A reblog from last year–AWP advice for first timers

by Jeff Oaks

I’ve been seeing all sorts of reference to the Associated Writing Programs (AWP) conference on Facebook, and I decided to go back and look at the advice I gave last year. Most of it still seems solid to me. So I’m reblogging it, with a minimum of editing.

AWP: some advice

1. Get in and get settled. Breathe. Then register. 

2. The Bookfair is the greatest thing: a beehive of ambitious work, humane undertakings, and stern and open faces. It is the central engine. 

3. The panels? Meh. So many of them have been merely self-promotional or stunningly bland. A simple key is this: if the central question of the panel can be answered by yes or no, that’s going to be a boring panel. You know the answers going in. 

4. Interesting panels are almost universally the ones you decide not to go to. Your friends will be the source of the information in that case, fragmented from the original, but also thrilling with your friend’s new enthusiasm. 

5. Try to have at least five friends you can talk to once a day. They should want to attend different panels from you. Don’t discard your interests to go with them. Remember: your job is also to feed them your enthusiasm. 

6. The first hour of the Bookfair is ecstasy, the second hour torture. The initial excitement at seeing all the opportunities can suddenly tip toward being overwhelmed by and deeply depressed by those same opportunities, especially if your work isn’t regularly being published yet. 

7. Your hotel room is sacred. Retreat there as often as you need. Use the tv. Look out its windows for a bigger view. 

8. Go to readings as needed. Too many and the function of them disappears and they become mere obligation, the death of all love. 

9. Give yourself a budget. Stay close to it. Pack in such a way you’d have to really want a book to buy it. Be willing to throw away your clothes for a good book. 

10. You will never know the whole of literature, but it’s good to have a few places (presses, literary journals, and writers) you can use as check points. Ask those people who they’re reading or for any new discoveries. You can start conversations that way, if you’re stuck.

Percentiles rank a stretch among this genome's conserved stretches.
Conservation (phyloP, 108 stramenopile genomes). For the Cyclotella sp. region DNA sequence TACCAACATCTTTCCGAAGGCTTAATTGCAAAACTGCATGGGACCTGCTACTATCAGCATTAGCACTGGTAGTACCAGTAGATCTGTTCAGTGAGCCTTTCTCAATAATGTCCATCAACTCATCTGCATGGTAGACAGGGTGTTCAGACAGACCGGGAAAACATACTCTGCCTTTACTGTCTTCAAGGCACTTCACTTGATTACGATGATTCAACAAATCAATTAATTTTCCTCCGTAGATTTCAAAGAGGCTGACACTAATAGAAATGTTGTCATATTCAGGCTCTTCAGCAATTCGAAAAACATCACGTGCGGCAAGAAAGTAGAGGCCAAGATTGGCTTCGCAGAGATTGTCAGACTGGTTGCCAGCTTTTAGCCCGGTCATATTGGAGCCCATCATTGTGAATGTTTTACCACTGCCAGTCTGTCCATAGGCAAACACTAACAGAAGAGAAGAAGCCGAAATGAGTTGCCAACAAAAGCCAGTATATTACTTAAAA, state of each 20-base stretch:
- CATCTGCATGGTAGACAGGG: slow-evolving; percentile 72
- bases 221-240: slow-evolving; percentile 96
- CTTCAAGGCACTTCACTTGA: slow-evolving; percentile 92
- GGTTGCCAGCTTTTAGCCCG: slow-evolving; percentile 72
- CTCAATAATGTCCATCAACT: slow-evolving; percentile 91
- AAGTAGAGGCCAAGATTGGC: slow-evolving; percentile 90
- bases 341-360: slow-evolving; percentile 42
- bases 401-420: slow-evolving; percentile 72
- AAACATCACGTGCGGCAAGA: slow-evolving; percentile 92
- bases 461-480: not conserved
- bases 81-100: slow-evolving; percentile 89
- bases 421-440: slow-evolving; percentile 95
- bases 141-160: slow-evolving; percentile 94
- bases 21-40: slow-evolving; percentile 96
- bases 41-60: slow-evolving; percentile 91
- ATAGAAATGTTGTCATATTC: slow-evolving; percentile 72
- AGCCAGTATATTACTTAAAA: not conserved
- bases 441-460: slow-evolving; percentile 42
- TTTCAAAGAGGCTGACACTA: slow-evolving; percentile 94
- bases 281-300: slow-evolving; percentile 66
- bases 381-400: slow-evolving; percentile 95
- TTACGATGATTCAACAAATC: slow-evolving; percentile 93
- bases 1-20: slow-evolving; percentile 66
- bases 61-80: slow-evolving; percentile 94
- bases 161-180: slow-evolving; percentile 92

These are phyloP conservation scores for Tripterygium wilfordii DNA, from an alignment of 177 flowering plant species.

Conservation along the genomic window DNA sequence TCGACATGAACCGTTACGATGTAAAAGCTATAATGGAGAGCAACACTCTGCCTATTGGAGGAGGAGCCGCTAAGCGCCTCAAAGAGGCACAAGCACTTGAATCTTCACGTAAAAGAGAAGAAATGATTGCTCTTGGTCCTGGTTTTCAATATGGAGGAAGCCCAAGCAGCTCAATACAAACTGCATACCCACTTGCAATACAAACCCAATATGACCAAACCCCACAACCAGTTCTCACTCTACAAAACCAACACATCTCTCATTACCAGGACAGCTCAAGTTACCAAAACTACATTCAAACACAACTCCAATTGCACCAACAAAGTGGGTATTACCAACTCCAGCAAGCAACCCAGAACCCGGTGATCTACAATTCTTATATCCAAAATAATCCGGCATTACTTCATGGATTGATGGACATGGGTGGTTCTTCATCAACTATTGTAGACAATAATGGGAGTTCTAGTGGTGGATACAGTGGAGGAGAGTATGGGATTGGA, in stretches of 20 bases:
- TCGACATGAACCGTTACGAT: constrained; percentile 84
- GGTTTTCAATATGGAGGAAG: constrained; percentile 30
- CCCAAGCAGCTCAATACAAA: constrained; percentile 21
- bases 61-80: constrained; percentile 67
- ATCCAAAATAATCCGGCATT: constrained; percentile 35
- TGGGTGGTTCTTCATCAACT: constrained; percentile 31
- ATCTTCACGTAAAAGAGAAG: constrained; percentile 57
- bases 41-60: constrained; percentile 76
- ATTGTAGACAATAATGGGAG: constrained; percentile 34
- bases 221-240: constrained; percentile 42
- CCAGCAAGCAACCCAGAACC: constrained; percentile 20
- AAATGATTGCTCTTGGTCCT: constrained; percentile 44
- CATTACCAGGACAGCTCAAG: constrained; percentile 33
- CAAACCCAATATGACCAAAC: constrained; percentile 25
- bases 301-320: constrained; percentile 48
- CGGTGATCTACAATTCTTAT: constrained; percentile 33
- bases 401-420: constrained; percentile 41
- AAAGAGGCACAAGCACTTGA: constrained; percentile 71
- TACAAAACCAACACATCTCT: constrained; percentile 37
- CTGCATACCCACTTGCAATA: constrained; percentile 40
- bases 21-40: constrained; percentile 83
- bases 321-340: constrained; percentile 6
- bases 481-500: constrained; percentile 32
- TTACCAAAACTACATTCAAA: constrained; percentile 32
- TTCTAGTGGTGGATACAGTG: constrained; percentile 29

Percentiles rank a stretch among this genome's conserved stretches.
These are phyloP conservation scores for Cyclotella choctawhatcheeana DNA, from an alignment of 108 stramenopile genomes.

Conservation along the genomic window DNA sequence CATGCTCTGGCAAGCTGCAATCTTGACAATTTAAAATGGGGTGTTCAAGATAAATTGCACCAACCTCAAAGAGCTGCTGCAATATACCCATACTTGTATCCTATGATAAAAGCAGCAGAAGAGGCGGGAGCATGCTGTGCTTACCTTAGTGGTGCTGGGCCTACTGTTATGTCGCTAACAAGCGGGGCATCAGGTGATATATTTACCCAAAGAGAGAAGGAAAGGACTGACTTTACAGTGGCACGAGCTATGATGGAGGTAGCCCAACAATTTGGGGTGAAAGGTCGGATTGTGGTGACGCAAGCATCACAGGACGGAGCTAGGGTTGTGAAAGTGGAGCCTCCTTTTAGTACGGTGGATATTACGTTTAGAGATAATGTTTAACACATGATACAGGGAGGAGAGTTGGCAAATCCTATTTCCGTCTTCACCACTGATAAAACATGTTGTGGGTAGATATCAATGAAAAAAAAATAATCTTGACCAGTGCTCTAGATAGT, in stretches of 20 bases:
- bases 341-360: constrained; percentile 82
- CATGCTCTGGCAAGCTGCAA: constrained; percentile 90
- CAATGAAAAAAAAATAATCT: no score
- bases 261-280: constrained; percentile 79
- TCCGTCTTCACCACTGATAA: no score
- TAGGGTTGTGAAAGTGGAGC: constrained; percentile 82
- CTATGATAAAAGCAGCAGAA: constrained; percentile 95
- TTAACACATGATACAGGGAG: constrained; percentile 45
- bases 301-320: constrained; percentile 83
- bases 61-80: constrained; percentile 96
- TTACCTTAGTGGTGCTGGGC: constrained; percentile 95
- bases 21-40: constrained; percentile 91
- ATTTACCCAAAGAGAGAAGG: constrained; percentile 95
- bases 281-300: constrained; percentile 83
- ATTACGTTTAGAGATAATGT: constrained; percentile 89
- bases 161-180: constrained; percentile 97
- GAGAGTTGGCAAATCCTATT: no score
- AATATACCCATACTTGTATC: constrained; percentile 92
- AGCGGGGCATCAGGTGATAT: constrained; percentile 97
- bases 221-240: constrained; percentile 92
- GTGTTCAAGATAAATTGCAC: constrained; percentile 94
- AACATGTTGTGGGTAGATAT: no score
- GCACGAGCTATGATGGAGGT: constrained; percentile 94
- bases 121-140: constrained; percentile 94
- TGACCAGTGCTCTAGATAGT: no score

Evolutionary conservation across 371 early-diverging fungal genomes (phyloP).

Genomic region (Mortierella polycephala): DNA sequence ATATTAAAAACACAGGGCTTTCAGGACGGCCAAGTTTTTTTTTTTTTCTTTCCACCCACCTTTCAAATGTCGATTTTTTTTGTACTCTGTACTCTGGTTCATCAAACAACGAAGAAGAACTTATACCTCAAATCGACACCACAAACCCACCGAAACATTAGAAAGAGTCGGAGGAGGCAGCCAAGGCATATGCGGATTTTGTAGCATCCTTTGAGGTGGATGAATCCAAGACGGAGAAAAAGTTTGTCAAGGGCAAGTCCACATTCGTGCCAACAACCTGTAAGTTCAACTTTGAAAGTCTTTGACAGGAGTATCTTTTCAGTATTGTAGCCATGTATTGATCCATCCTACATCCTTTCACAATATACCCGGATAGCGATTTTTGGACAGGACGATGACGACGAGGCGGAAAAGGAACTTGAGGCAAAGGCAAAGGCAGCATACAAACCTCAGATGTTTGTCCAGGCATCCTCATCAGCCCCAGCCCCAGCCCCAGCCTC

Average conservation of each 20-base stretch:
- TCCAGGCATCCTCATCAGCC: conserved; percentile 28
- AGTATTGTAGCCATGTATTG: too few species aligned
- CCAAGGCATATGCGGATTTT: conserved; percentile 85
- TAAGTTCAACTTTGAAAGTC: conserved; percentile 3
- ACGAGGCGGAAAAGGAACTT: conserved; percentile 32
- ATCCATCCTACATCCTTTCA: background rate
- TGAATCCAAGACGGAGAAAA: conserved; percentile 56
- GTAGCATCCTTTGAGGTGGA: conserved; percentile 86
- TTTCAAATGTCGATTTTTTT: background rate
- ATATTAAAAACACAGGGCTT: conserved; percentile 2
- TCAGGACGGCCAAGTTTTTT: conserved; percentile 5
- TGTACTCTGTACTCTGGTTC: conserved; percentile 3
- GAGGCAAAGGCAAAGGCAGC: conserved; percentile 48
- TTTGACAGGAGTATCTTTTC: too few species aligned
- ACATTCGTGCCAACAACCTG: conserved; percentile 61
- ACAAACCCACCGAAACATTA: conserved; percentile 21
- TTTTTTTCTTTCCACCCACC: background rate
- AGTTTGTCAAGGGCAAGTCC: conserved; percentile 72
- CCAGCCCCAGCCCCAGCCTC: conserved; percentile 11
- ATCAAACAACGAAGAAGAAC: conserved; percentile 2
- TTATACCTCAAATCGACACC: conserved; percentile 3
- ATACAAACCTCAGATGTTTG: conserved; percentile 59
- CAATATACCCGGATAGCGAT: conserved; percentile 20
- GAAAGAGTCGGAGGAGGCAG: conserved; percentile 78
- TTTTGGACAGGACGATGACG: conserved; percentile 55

11. Walk outside a few times a day. Breathe real air and see the sun or hear the rain. Break the seal that can develop around any convention. 

12. For me, breakfasts have so far been the best times to talk to friends. Everyone is a little more vulnerable and open. Not everyone else is up for breakfast, so it’s a good test of real friendship. Plus, it’s the most important meal of the day. I prefer hotel breakfasts where it’s all-you-can-eat. 

13. Dinners are so largely ceremonial and often crashed by others and expensive that I’m rethinking dinners, even though I like them. Have one dinner in your hotel room maybe. 

14. Are the caucuses doing any good? Is AWP changing itself at all? A number of writers with disabilities who’ve been asking for changes in accessibility make me think it’s not listening to them. Should caucuses be given a certain amount of choice in the decisions where AWP is held and some number of panels that might reflect specific interests? 

15. AWP is not for everybody. What is? You need however to go to a couple of them before you condemn it altogether. The more I’ve gone, the better it’s gotten. There have been bad ones and very good ones. 

16. Be kind to yourself. It’s hard to be without a book to your name. It’s hard to feel left out of conversations by people who look at your name and move on. It has nothing to do with your worth. They have their own issues. Make yourself talk or thank at least one person a day who makes the life of your imagination a more interesting place. They often have no idea that people are benefitting from their hard work. 

17. Grade your papers before or after AWP. Write poems during readings. Find a coffeehouse In the host city and just write for two hours. 

18. Watch how the famous writers behave. You might learn something. 

19. Don’t assume someone doesn’t have some influence just because you might not have read work by them. Don’t assume people with clear influence have to be coddled. Don’t assume editors will remember you; remind them with as much courtesy as you can. 

20. If you’re only listening to people with the intent to get published, you’re not listening. Be ready, however, to say yes if an opportunity suddenly appears. 

21. Hydrate. You’d be surprised at the effect quiet dehydration will do to your mood. Drink water more than anything else.